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Monday, May 27, 2024

Friday Briefing: U.S. General Visits Israel Amid Fears of Iranian Attack

WorldAsiaFriday Briefing: U.S. General Visits Israel Amid Fears of Iranian Attack

A senior U.S. military commander traveled to Israel yesterday to coordinate with top officials there on what is expected to be imminent retaliatory action by Iran, as well as to discuss the war in Gaza, officials said.

Iran’s leaders have repeatedly vowed to punish Israel for an April 1 strike in Syria that killed several senior Iranian commanders. U.S. officials have said they are bracing for a possible Iranian response, and Israel has put its military on alert.

The general’s visit came a day after President Biden said that Iran was threatening a “significant” attack. Biden stated that despite recent friction, U.S. support for Israel “is ironclad” in the event of an attack by Iran.

Prime Minister Benjamin Netanyahu said that, amid the war in Gaza, Israel was “prepared for scenarios involving challenges in other sectors.” He added, “We have determined a simple rule: Whoever harms us, we will harm them.”

Hostages: A top Hamas official said that it did not have 40 living hostages who met the criteria for an exchange under the proposed cease-fire agreement with Israel, raising fears that more might be dead than previously thought.

Hunger crisis: Samantha Power, the head of U.S. Agency for International Development, told lawmakers this week that a famine was underway in northern Gaza.

O.J. Simpson, the football star and actor who was acquitted in a 1995 trial of killing his former wife and her friend, died Wednesday at 76.

Simpson’s trial for the deaths of his former wife, Nicole Brown Simpson, and Ronald Goldman — a nine-month courtroom drama in Los Angeles — became a national sensation and an inflection point on race in America. It was called “The Trial of the Century” by some news outlets, and Simpson’s acquittal left many Black people jubilant and many white people aghast. (Read our 1995 coverage of the verdict.) In the aftermath, the case became the grist for television specials, films and more than 30 books.

In 1997, a civil suit held Simpson liable for the deaths and ordered him to pay $33.5 million in damages. It was a vindication of sorts for the families of the victims and a blow to Simpson, who said he could not pay.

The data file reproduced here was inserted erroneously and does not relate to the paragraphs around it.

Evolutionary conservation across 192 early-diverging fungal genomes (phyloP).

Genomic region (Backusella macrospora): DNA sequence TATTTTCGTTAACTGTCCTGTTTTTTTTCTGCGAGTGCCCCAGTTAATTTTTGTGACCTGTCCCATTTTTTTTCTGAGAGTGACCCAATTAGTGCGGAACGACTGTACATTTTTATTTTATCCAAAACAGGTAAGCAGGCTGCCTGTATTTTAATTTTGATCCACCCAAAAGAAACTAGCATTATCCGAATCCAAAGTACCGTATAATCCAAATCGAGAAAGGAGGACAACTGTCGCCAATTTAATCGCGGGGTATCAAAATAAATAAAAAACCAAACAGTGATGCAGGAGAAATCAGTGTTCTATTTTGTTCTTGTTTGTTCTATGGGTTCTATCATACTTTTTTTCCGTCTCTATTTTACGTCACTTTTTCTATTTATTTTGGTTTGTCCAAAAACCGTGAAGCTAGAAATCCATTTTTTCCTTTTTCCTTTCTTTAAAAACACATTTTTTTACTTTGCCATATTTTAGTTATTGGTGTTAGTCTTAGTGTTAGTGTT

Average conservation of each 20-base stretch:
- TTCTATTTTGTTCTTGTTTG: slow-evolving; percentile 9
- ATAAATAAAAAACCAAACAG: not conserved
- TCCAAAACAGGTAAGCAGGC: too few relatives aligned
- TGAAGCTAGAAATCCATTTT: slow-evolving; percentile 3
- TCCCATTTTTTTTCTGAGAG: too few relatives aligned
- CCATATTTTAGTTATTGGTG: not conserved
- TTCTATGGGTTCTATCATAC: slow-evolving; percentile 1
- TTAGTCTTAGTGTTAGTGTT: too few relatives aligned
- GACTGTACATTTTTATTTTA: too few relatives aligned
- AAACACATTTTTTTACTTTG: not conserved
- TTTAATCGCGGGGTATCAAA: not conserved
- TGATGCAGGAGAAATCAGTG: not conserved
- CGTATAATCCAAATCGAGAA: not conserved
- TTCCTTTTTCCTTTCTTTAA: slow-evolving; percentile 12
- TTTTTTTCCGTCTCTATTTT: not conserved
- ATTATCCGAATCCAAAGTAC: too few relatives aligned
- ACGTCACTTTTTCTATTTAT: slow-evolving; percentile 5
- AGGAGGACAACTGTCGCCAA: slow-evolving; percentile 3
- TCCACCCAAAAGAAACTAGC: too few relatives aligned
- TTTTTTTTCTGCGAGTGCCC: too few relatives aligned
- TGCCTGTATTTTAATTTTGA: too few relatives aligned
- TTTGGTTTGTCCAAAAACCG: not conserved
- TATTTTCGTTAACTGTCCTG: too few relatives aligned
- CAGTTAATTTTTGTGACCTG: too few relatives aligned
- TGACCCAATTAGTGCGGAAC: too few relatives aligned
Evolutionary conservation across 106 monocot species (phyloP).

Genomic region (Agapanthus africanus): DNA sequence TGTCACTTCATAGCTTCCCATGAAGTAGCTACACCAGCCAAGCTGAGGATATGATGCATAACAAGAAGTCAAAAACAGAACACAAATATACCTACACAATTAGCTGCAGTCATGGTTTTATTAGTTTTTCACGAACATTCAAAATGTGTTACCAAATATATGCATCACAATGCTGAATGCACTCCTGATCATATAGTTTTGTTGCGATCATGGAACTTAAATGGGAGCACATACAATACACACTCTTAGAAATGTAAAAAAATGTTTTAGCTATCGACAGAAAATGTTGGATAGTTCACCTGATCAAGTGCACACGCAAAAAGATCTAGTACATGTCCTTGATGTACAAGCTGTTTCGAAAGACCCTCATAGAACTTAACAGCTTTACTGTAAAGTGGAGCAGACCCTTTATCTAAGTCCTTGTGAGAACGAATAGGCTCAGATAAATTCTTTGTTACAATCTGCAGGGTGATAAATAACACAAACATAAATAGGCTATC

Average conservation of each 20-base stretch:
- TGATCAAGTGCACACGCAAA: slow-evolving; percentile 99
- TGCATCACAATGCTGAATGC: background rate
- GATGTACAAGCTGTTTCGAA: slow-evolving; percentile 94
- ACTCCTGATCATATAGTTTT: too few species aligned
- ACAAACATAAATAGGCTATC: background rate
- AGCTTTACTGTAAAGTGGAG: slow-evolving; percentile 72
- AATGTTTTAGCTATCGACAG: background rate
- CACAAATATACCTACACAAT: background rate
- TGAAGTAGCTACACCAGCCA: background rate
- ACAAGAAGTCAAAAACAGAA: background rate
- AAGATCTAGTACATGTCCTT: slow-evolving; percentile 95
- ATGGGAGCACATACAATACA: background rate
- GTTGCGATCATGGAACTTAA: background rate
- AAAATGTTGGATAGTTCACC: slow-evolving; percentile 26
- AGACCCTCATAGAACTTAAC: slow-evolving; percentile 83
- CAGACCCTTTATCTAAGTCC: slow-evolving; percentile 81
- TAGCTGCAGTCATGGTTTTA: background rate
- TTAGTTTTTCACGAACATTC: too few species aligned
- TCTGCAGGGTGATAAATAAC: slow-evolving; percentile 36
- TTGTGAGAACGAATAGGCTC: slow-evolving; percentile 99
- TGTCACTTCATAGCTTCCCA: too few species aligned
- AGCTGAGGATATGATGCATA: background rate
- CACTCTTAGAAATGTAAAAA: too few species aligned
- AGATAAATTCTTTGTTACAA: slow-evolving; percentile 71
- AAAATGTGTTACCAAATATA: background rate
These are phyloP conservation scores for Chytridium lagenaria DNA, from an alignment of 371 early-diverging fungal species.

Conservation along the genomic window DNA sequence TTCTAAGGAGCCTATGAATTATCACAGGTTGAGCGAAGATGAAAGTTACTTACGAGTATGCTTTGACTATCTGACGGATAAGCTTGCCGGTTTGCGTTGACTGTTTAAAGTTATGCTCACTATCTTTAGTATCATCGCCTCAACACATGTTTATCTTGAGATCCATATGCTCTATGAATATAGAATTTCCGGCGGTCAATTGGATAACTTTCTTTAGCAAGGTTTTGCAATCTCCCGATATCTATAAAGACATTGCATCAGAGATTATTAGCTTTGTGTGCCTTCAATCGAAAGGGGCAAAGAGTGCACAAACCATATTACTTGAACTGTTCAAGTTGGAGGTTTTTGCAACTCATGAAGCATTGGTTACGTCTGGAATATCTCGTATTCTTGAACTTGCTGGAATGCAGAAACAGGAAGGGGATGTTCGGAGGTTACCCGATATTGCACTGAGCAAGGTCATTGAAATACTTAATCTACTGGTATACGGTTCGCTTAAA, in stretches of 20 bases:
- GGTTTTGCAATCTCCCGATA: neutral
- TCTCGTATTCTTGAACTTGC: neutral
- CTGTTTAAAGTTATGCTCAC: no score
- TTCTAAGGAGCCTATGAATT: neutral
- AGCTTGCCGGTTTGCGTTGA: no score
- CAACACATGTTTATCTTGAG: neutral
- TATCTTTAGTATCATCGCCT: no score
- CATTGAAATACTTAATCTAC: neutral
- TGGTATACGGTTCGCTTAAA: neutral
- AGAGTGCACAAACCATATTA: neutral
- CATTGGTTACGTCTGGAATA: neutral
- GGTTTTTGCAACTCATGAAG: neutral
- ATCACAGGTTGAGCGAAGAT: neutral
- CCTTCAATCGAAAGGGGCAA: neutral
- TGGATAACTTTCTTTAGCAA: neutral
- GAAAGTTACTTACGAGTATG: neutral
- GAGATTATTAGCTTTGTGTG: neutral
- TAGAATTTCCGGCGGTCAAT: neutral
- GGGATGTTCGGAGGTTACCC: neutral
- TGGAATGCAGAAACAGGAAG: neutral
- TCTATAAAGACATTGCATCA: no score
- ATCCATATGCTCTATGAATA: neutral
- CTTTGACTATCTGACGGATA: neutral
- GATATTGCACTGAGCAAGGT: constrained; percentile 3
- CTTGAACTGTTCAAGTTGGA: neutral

Career: Simpson won the Heisman Trophy as the nation’s best college football player in 1968, and some magazines called him the greatest running back in the history of the college game. Here’s a timeline of his life.

Ukraine’s Parliament passed a mobilization law, an effort to replenish its exhausted and depleted fighting forces, which are struggling to hold back Russia. Earlier this month, Kyiv lowered the draft age to 25, unsettling many young men and their families.

The bill has incentives for volunteers and benefits for the families of those who die in battle — as well as new penalties for evading conscription. Importantly, it does not have a timeline for demobilization, something soldiers and their families had been demanding. Many young Ukrainian men are waiting in fear to be called for service.

Population: Ukraine’s search for new soldiers has another critical problem — a lack of young men. These charts explain the century-old dilemma, but the main question is whether the country can replenish its ranks without decimating a generation.

For restaurant owners, using virtual hosts could cut down on rising costs. But others see a model rife for abuse: The remote workers are paid $3 an hour, their management company said. The minimum wage in New York City is $16 an hour.

  • Deserted island rescue: Three men who were stranded on a remote Pacific island for more than a week were saved by the U.S. Coast Guard after spelling out “HELP” on a beach using palm leaves.

  • Art Deco renaissance: Celebrities and designers have contributed to a surging interest in the work of the painter Tamara de Lempicka.

  • Trauma and psychedelics: Hamas’s attack on a music festival in Israel has given researchers a rare opportunity to study the relationship between mind-altering substances and extreme trauma.

Taro Akebono, a Hawaii-born wrestler who became sumo’s first foreign-born yokozuna, or grand champion sumo wrestler, died this month at 54.

When he became Japan’s 64th yokozuna in 1993, he shattered a cultural ceiling: The council that awards the title had previously maintained that no foreigner could possess the requisite dignity to hold it. Akebono would go on to gain acceptance and popularity in part because people appreciated his devotion to the sport.

Akebono won a total of 11 grand championships. His success drove a resurgence in sumo’s popularity, and set the stage for an era during which foreign-born wrestlers dominated its top levels.

That’s it for this week. We hope you have an exciting, restful weekend. — Amelia

Email us at briefing@nytimes.com.

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